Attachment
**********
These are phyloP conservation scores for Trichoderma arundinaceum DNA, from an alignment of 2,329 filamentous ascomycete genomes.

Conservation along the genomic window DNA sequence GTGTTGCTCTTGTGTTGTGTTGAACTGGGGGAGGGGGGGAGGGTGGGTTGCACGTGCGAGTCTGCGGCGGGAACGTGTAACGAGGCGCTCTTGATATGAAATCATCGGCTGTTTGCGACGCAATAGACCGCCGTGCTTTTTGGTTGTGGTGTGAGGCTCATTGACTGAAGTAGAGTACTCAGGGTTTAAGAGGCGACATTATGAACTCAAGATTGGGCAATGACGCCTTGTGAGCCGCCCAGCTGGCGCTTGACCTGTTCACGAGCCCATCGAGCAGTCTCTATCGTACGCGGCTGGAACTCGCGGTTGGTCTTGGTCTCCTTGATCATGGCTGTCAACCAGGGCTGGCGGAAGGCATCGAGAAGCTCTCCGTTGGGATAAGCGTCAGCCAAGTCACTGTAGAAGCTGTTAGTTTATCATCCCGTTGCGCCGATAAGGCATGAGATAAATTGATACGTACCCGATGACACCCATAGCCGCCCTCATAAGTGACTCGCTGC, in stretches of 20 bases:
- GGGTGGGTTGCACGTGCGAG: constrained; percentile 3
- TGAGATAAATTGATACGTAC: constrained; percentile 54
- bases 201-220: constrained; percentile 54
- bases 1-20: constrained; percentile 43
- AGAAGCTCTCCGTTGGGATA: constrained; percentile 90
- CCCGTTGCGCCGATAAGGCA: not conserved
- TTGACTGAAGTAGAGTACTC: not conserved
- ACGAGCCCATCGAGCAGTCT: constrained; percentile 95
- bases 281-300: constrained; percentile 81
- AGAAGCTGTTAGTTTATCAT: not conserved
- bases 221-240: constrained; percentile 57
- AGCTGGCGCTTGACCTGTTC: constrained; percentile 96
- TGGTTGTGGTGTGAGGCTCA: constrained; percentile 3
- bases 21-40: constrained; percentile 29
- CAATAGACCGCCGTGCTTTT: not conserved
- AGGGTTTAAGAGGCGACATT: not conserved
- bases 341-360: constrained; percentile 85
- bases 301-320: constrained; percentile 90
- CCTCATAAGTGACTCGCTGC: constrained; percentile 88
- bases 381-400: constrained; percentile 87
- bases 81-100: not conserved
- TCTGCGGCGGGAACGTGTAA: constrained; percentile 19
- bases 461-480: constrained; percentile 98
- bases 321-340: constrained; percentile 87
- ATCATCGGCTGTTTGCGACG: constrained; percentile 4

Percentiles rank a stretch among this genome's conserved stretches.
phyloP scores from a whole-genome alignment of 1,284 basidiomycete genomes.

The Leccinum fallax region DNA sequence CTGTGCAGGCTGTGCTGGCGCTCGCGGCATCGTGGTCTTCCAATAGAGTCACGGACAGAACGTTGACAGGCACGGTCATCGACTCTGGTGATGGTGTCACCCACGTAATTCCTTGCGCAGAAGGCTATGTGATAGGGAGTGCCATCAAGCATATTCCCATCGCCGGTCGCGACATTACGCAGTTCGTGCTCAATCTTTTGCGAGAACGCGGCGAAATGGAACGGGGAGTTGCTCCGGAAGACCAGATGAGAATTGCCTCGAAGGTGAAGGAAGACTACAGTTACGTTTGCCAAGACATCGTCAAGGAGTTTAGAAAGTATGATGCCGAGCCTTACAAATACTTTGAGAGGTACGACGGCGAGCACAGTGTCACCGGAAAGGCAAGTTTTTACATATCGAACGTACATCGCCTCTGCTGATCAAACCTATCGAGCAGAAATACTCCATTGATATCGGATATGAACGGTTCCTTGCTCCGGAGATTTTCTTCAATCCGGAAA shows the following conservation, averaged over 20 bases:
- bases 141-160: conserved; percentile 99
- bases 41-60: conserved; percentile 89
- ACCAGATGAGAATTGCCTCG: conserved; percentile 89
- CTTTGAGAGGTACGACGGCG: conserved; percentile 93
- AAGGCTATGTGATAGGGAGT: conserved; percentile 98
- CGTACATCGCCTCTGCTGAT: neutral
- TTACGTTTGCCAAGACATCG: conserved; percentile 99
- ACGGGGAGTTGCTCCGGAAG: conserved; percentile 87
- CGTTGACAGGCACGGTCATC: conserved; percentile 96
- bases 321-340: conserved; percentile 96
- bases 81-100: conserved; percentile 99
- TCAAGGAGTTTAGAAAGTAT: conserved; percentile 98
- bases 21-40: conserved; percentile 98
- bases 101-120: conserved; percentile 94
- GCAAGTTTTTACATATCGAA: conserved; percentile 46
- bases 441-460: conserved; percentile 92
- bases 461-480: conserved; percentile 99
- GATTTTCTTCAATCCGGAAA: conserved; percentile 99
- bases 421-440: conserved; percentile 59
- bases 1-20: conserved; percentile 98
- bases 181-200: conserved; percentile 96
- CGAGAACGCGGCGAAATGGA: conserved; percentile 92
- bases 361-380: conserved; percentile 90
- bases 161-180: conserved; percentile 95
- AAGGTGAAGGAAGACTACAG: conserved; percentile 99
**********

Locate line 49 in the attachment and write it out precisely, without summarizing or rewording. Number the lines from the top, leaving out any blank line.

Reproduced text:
- bases 421-440: conserved; percentile 59